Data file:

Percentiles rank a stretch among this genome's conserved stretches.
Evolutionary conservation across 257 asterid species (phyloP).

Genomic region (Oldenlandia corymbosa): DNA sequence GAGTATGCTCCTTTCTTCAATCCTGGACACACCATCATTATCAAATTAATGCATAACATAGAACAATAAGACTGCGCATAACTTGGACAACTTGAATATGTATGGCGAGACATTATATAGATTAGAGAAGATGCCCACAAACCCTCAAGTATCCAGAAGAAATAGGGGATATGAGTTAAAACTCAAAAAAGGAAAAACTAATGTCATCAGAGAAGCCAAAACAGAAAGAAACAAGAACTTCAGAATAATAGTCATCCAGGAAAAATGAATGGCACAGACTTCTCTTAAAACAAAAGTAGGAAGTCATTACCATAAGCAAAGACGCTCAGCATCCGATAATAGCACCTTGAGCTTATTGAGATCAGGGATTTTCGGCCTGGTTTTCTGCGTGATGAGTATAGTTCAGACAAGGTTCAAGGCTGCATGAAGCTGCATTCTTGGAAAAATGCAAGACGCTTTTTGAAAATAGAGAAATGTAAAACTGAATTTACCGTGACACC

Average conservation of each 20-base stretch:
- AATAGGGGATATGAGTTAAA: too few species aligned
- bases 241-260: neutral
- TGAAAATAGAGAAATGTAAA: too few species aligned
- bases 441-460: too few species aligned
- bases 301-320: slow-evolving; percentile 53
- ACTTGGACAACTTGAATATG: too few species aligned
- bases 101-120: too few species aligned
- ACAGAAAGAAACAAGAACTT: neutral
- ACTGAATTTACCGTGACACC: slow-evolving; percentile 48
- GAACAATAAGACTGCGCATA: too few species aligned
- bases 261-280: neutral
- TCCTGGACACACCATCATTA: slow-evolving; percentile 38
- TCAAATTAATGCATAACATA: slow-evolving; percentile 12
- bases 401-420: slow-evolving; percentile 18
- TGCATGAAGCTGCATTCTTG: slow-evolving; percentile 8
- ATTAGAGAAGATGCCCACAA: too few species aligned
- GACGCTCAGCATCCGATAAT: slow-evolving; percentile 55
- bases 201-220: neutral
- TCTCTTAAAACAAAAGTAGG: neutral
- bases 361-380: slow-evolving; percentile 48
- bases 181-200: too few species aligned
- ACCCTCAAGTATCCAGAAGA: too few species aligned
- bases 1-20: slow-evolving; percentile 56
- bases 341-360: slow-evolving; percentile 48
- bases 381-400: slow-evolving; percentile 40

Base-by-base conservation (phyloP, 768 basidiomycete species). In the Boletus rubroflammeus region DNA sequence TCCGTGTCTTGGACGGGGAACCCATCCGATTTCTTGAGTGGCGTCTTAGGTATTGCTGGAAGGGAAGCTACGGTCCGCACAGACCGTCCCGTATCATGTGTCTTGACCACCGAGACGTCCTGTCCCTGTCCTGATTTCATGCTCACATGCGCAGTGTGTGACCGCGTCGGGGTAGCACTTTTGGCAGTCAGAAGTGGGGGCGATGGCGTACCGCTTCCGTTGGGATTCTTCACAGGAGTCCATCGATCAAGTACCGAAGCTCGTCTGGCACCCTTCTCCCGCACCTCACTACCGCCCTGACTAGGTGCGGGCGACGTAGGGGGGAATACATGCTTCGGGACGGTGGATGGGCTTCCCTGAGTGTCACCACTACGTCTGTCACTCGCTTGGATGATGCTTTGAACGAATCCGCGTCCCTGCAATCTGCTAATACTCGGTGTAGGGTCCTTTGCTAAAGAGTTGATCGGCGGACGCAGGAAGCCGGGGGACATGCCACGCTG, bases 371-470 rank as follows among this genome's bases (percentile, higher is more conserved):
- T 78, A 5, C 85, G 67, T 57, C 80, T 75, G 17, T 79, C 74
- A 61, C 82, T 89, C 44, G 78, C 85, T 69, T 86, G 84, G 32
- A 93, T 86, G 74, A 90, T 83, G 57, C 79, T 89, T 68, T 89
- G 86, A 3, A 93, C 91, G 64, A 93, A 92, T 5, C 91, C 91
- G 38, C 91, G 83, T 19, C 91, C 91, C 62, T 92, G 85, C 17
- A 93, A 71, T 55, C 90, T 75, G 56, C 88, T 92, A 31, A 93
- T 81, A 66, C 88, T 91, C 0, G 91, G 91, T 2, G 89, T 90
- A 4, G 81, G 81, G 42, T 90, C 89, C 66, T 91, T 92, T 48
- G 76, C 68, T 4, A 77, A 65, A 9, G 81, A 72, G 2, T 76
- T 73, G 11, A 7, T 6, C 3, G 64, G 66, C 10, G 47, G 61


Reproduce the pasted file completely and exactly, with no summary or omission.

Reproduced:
Percentiles rank a stretch among this genome's conserved stretches.
Evolutionary conservation across 257 asterid species (phyloP).

Genomic region (Oldenlandia corymbosa): DNA sequence GAGTATGCTCCTTTCTTCAATCCTGGACACACCATCATTATCAAATTAATGCATAACATAGAACAATAAGACTGCGCATAACTTGGACAACTTGAATATGTATGGCGAGACATTATATAGATTAGAGAAGATGCCCACAAACCCTCAAGTATCCAGAAGAAATAGGGGATATGAGTTAAAACTCAAAAAAGGAAAAACTAATGTCATCAGAGAAGCCAAAACAGAAAGAAACAAGAACTTCAGAATAATAGTCATCCAGGAAAAATGAATGGCACAGACTTCTCTTAAAACAAAAGTAGGAAGTCATTACCATAAGCAAAGACGCTCAGCATCCGATAATAGCACCTTGAGCTTATTGAGATCAGGGATTTTCGGCCTGGTTTTCTGCGTGATGAGTATAGTTCAGACAAGGTTCAAGGCTGCATGAAGCTGCATTCTTGGAAAAATGCAAGACGCTTTTTGAAAATAGAGAAATGTAAAACTGAATTTACCGTGACACC

Average conservation of each 20-base stretch:
- AATAGGGGATATGAGTTAAA: too few species aligned
- bases 241-260: neutral
- TGAAAATAGAGAAATGTAAA: too few species aligned
- bases 441-460: too few species aligned
- bases 301-320: slow-evolving; percentile 53
- ACTTGGACAACTTGAATATG: too few species aligned
- bases 101-120: too few species aligned
- ACAGAAAGAAACAAGAACTT: neutral
- ACTGAATTTACCGTGACACC: slow-evolving; percentile 48
- GAACAATAAGACTGCGCATA: too few species aligned
- bases 261-280: neutral
- TCCTGGACACACCATCATTA: slow-evolving; percentile 38
- TCAAATTAATGCATAACATA: slow-evolving; percentile 12
- bases 401-420: slow-evolving; percentile 18
- TGCATGAAGCTGCATTCTTG: slow-evolving; percentile 8
- ATTAGAGAAGATGCCCACAA: too few species aligned
- GACGCTCAGCATCCGATAAT: slow-evolving; percentile 55
- bases 201-220: neutral
- TCTCTTAAAACAAAAGTAGG: neutral
- bases 361-380: slow-evolving; percentile 48
- bases 181-200: too few species aligned
- ACCCTCAAGTATCCAGAAGA: too few species aligned
- bases 1-20: slow-evolving; percentile 56
- bases 341-360: slow-evolving; percentile 48
- bases 381-400: slow-evolving; percentile 40

Base-by-base conservation (phyloP, 768 basidiomycete species). In the Boletus rubroflammeus region DNA sequence TCCGTGTCTTGGACGGGGAACCCATCCGATTTCTTGAGTGGCGTCTTAGGTATTGCTGGAAGGGAAGCTACGGTCCGCACAGACCGTCCCGTATCATGTGTCTTGACCACCGAGACGTCCTGTCCCTGTCCTGATTTCATGCTCACATGCGCAGTGTGTGACCGCGTCGGGGTAGCACTTTTGGCAGTCAGAAGTGGGGGCGATGGCGTACCGCTTCCGTTGGGATTCTTCACAGGAGTCCATCGATCAAGTACCGAAGCTCGTCTGGCACCCTTCTCCCGCACCTCACTACCGCCCTGACTAGGTGCGGGCGACGTAGGGGGGAATACATGCTTCGGGACGGTGGATGGGCTTCCCTGAGTGTCACCACTACGTCTGTCACTCGCTTGGATGATGCTTTGAACGAATCCGCGTCCCTGCAATCTGCTAATACTCGGTGTAGGGTCCTTTGCTAAAGAGTTGATCGGCGGACGCAGGAAGCCGGGGGACATGCCACGCTG, bases 371-470 rank as follows among this genome's bases (percentile, higher is more conserved):
- T 78, A 5, C 85, G 67, T 57, C 80, T 75, G 17, T 79, C 74
- A 61, C 82, T 89, C 44, G 78, C 85, T 69, T 86, G 84, G 32
- A 93, T 86, G 74, A 90, T 83, G 57, C 79, T 89, T 68, T 89
- G 86, A 3, A 93, C 91, G 64, A 93, A 92, T 5, C 91, C 91
- G 38, C 91, G 83, T 19, C 91, C 91, C 62, T 92, G 85, C 17
- A 93, A 71, T 55, C 90, T 75, G 56, C 88, T 92, A 31, A 93
- T 81, A 66, C 88, T 91, C 0, G 91, G 91, T 2, G 89, T 90
- A 4, G 81, G 81, G 42, T 90, C 89, C 66, T 91, T 92, T 48
- G 76, C 68, T 4, A 77, A 65, A 9, G 81, A 72, G 2, T 76
- T 73, G 11, A 7, T 6, C 3, G 64, G 66, C 10, G 47, G 61